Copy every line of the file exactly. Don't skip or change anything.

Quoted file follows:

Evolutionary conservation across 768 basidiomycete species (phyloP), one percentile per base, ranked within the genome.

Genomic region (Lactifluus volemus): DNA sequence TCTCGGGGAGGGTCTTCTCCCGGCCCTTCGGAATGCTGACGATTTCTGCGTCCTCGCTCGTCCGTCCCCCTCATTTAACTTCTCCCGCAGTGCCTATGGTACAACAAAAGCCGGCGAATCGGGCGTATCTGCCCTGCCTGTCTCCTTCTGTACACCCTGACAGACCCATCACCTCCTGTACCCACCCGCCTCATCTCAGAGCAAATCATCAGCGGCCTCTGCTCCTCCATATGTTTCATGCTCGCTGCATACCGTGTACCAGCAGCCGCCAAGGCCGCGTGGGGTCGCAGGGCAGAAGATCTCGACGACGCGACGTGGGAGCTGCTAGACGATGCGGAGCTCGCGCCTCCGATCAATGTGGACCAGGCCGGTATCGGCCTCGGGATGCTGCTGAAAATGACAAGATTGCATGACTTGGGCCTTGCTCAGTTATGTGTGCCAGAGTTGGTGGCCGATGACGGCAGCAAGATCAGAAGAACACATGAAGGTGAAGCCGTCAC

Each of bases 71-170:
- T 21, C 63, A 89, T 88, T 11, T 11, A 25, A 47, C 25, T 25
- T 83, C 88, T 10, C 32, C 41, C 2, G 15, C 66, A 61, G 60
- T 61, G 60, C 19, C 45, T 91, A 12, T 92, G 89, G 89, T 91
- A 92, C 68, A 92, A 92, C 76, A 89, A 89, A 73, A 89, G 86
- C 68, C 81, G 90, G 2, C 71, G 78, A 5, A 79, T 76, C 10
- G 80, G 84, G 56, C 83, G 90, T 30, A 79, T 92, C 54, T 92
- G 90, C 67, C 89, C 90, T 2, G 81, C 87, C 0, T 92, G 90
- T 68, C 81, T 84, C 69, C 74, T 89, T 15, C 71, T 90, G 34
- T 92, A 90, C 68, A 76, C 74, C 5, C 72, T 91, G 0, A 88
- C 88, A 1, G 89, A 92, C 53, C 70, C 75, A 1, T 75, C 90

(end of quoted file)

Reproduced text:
Evolutionary conservation across 768 basidiomycete species (phyloP), one percentile per base, ranked within the genome.

Genomic region (Lactifluus volemus): DNA sequence TCTCGGGGAGGGTCTTCTCCCGGCCCTTCGGAATGCTGACGATTTCTGCGTCCTCGCTCGTCCGTCCCCCTCATTTAACTTCTCCCGCAGTGCCTATGGTACAACAAAAGCCGGCGAATCGGGCGTATCTGCCCTGCCTGTCTCCTTCTGTACACCCTGACAGACCCATCACCTCCTGTACCCACCCGCCTCATCTCAGAGCAAATCATCAGCGGCCTCTGCTCCTCCATATGTTTCATGCTCGCTGCATACCGTGTACCAGCAGCCGCCAAGGCCGCGTGGGGTCGCAGGGCAGAAGATCTCGACGACGCGACGTGGGAGCTGCTAGACGATGCGGAGCTCGCGCCTCCGATCAATGTGGACCAGGCCGGTATCGGCCTCGGGATGCTGCTGAAAATGACAAGATTGCATGACTTGGGCCTTGCTCAGTTATGTGTGCCAGAGTTGGTGGCCGATGACGGCAGCAAGATCAGAAGAACACATGAAGGTGAAGCCGTCAC

Each of bases 71-170:
- T 21, C 63, A 89, T 88, T 11, T 11, A 25, A 47, C 25, T 25
- T 83, C 88, T 10, C 32, C 41, C 2, G 15, C 66, A 61, G 60
- T 61, G 60, C 19, C 45, T 91, A 12, T 92, G 89, G 89, T 91
- A 92, C 68, A 92, A 92, C 76, A 89, A 89, A 73, A 89, G 86
- C 68, C 81, G 90, G 2, C 71, G 78, A 5, A 79, T 76, C 10
- G 80, G 84, G 56, C 83, G 90, T 30, A 79, T 92, C 54, T 92
- G 90, C 67, C 89, C 90, T 2, G 81, C 87, C 0, T 92, G 90
- T 68, C 81, T 84, C 69, C 74, T 89, T 15, C 71, T 90, G 34
- T 92, A 90, C 68, A 76, C 74, C 5, C 72, T 91, G 0, A 88
- C 88, A 1, G 89, A 92, C 53, C 70, C 75, A 1, T 75, C 90